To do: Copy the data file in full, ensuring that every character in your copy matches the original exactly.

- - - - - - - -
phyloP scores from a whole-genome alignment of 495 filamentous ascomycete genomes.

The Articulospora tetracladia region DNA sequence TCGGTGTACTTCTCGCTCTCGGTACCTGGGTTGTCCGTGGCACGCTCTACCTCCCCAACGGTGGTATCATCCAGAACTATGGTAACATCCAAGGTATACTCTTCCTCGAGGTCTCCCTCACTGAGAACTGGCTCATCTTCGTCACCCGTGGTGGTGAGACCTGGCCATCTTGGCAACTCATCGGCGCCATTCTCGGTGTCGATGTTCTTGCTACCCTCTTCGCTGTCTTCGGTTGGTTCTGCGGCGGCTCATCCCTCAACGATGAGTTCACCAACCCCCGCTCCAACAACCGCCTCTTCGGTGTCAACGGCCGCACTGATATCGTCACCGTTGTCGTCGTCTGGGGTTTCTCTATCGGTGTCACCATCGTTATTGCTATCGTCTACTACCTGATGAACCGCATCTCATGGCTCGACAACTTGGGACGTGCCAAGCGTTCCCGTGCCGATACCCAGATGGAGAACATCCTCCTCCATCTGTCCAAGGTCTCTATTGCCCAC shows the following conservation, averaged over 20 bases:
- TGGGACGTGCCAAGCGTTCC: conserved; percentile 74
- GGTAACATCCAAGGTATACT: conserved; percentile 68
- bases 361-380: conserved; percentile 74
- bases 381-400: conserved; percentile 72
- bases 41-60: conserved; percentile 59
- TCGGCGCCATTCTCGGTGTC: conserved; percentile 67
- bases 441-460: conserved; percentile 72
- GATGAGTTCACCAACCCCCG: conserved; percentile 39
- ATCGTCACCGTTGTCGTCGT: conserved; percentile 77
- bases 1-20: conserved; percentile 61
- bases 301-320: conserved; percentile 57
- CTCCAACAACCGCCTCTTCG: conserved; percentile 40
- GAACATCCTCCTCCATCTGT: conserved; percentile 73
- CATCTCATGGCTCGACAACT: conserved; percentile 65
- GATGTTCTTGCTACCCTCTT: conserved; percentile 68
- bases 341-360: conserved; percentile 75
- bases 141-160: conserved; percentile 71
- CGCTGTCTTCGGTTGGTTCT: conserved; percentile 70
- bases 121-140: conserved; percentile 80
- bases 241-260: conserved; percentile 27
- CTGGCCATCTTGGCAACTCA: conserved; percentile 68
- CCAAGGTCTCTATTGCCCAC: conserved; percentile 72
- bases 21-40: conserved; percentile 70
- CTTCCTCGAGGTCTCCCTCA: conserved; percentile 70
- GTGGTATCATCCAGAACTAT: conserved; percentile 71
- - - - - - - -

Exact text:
phyloP scores from a whole-genome alignment of 495 filamentous ascomycete genomes.

The Articulospora tetracladia region DNA sequence TCGGTGTACTTCTCGCTCTCGGTACCTGGGTTGTCCGTGGCACGCTCTACCTCCCCAACGGTGGTATCATCCAGAACTATGGTAACATCCAAGGTATACTCTTCCTCGAGGTCTCCCTCACTGAGAACTGGCTCATCTTCGTCACCCGTGGTGGTGAGACCTGGCCATCTTGGCAACTCATCGGCGCCATTCTCGGTGTCGATGTTCTTGCTACCCTCTTCGCTGTCTTCGGTTGGTTCTGCGGCGGCTCATCCCTCAACGATGAGTTCACCAACCCCCGCTCCAACAACCGCCTCTTCGGTGTCAACGGCCGCACTGATATCGTCACCGTTGTCGTCGTCTGGGGTTTCTCTATCGGTGTCACCATCGTTATTGCTATCGTCTACTACCTGATGAACCGCATCTCATGGCTCGACAACTTGGGACGTGCCAAGCGTTCCCGTGCCGATACCCAGATGGAGAACATCCTCCTCCATCTGTCCAAGGTCTCTATTGCCCAC shows the following conservation, averaged over 20 bases:
- TGGGACGTGCCAAGCGTTCC: conserved; percentile 74
- GGTAACATCCAAGGTATACT: conserved; percentile 68
- bases 361-380: conserved; percentile 74
- bases 381-400: conserved; percentile 72
- bases 41-60: conserved; percentile 59
- TCGGCGCCATTCTCGGTGTC: conserved; percentile 67
- bases 441-460: conserved; percentile 72
- GATGAGTTCACCAACCCCCG: conserved; percentile 39
- ATCGTCACCGTTGTCGTCGT: conserved; percentile 77
- bases 1-20: conserved; percentile 61
- bases 301-320: conserved; percentile 57
- CTCCAACAACCGCCTCTTCG: conserved; percentile 40
- GAACATCCTCCTCCATCTGT: conserved; percentile 73
- CATCTCATGGCTCGACAACT: conserved; percentile 65
- GATGTTCTTGCTACCCTCTT: conserved; percentile 68
- bases 341-360: conserved; percentile 75
- bases 141-160: conserved; percentile 71
- CGCTGTCTTCGGTTGGTTCT: conserved; percentile 70
- bases 121-140: conserved; percentile 80
- bases 241-260: conserved; percentile 27
- CTGGCCATCTTGGCAACTCA: conserved; percentile 68
- CCAAGGTCTCTATTGCCCAC: conserved; percentile 72
- bases 21-40: conserved; percentile 70
- CTTCCTCGAGGTCTCCCTCA: conserved; percentile 70
- GTGGTATCATCCAGAACTAT: conserved; percentile 71